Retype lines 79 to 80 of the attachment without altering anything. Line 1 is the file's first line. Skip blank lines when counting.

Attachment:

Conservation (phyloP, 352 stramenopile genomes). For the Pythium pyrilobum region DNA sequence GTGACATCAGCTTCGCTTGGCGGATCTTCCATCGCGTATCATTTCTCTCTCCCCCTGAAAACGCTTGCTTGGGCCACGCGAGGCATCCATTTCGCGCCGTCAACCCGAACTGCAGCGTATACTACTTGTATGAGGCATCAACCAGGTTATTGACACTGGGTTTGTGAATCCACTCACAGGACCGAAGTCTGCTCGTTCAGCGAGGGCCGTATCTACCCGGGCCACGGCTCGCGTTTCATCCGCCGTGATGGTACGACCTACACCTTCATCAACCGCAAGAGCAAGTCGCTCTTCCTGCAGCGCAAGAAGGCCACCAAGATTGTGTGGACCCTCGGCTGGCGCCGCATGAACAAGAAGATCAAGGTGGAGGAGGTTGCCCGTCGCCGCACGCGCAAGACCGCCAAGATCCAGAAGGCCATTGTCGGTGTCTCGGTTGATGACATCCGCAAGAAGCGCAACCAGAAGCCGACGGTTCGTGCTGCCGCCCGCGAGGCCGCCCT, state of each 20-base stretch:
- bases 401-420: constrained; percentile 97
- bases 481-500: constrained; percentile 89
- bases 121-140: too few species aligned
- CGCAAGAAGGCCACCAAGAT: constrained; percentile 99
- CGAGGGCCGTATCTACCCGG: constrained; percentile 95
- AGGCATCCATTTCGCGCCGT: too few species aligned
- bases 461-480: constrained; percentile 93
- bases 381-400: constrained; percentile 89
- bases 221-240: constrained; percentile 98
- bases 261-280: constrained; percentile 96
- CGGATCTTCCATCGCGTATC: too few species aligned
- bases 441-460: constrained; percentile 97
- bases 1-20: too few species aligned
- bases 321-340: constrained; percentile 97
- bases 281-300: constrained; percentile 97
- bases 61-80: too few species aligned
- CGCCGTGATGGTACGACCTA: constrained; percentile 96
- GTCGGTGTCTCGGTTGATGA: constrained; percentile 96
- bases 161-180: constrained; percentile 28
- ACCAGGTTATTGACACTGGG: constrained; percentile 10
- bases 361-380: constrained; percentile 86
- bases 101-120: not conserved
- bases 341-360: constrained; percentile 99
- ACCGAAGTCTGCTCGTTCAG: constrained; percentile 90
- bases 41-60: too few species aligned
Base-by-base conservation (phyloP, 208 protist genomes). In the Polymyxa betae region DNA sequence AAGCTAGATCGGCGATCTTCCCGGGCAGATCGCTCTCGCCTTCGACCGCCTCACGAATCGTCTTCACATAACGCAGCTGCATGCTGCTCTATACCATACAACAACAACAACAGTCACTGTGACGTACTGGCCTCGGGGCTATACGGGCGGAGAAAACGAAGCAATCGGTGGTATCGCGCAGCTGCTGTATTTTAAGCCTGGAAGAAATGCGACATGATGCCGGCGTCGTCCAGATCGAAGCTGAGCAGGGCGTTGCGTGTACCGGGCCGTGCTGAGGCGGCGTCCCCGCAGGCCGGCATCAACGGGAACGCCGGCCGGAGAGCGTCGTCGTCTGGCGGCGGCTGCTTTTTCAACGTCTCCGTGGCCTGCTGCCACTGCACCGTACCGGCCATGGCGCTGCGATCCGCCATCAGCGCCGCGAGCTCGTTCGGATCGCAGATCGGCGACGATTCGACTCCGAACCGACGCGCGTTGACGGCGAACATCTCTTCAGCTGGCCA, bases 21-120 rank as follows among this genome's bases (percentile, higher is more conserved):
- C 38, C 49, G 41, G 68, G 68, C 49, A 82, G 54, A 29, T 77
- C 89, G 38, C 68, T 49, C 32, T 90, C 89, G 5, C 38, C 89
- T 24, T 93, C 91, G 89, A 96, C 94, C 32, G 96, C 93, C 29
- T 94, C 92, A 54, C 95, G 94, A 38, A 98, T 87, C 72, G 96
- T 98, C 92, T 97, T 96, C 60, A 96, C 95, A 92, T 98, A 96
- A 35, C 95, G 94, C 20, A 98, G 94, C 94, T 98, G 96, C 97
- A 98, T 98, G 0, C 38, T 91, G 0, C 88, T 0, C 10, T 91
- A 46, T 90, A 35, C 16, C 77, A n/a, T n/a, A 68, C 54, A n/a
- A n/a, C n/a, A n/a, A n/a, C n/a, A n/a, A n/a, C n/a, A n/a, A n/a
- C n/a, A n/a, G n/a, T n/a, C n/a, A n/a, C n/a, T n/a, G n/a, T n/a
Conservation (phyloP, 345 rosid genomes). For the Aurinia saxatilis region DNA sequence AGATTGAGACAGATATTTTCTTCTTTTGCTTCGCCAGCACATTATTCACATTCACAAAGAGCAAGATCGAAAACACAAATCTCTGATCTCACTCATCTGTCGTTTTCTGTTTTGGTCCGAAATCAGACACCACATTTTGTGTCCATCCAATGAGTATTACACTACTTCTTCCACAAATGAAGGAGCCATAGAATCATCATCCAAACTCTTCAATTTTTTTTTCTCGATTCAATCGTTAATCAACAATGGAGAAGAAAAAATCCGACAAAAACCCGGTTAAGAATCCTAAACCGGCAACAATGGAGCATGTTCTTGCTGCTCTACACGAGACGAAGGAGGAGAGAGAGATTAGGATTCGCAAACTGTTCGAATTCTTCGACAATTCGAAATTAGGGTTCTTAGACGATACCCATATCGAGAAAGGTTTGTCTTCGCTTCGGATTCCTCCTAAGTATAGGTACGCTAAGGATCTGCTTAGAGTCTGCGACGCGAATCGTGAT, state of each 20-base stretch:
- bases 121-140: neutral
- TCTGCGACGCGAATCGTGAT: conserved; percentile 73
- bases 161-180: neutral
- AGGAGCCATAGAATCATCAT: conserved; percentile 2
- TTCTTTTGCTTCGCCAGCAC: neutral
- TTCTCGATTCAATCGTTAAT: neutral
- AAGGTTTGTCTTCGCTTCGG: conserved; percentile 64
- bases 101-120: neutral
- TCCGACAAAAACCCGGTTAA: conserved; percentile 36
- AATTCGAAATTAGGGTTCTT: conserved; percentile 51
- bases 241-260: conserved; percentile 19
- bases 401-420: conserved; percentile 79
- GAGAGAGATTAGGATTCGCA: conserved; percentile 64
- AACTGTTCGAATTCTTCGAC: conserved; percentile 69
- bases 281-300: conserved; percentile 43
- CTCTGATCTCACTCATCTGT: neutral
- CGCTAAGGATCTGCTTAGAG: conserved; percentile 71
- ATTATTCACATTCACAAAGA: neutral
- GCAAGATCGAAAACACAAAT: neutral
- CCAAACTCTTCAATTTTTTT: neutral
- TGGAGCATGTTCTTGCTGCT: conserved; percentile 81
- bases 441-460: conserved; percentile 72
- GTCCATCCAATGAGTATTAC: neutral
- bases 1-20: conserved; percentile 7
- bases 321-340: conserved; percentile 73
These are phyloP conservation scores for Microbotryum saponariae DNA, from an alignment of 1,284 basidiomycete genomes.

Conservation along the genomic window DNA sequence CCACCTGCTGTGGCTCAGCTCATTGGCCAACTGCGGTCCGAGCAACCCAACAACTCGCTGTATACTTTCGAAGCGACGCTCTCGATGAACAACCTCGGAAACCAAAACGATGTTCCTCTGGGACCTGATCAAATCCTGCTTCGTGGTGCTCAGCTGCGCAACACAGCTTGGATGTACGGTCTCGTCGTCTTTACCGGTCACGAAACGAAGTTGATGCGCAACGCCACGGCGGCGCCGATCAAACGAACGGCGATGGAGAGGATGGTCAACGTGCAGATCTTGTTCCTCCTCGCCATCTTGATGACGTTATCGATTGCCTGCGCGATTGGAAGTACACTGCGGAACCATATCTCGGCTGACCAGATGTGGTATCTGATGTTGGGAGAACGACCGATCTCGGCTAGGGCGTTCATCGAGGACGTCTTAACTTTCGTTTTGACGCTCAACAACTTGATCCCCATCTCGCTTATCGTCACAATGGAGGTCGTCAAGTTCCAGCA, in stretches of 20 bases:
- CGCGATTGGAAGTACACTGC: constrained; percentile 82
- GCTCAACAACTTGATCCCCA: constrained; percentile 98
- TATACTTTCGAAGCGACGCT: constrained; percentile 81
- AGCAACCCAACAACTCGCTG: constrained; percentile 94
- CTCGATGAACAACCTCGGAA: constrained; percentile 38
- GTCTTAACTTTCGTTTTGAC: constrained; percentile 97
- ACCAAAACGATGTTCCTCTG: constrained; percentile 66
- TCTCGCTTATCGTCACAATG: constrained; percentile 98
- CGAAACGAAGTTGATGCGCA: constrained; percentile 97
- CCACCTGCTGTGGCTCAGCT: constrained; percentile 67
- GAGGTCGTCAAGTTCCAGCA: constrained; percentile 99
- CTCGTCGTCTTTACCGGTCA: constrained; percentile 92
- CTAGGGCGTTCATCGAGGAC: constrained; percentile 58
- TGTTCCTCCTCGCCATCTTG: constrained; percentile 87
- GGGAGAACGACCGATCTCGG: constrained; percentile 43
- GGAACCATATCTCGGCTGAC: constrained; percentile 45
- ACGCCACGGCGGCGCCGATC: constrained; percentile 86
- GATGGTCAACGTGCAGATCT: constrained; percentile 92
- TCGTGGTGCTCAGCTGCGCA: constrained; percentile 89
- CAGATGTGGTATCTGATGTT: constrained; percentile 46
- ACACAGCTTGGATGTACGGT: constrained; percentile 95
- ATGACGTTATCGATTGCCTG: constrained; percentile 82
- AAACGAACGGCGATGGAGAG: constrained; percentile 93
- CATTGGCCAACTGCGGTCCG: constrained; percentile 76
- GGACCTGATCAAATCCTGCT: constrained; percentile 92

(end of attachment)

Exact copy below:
- TGTTCCTCCTCGCCATCTTG: constrained; percentile 87
- GGGAGAACGACCGATCTCGG: constrained; percentile 43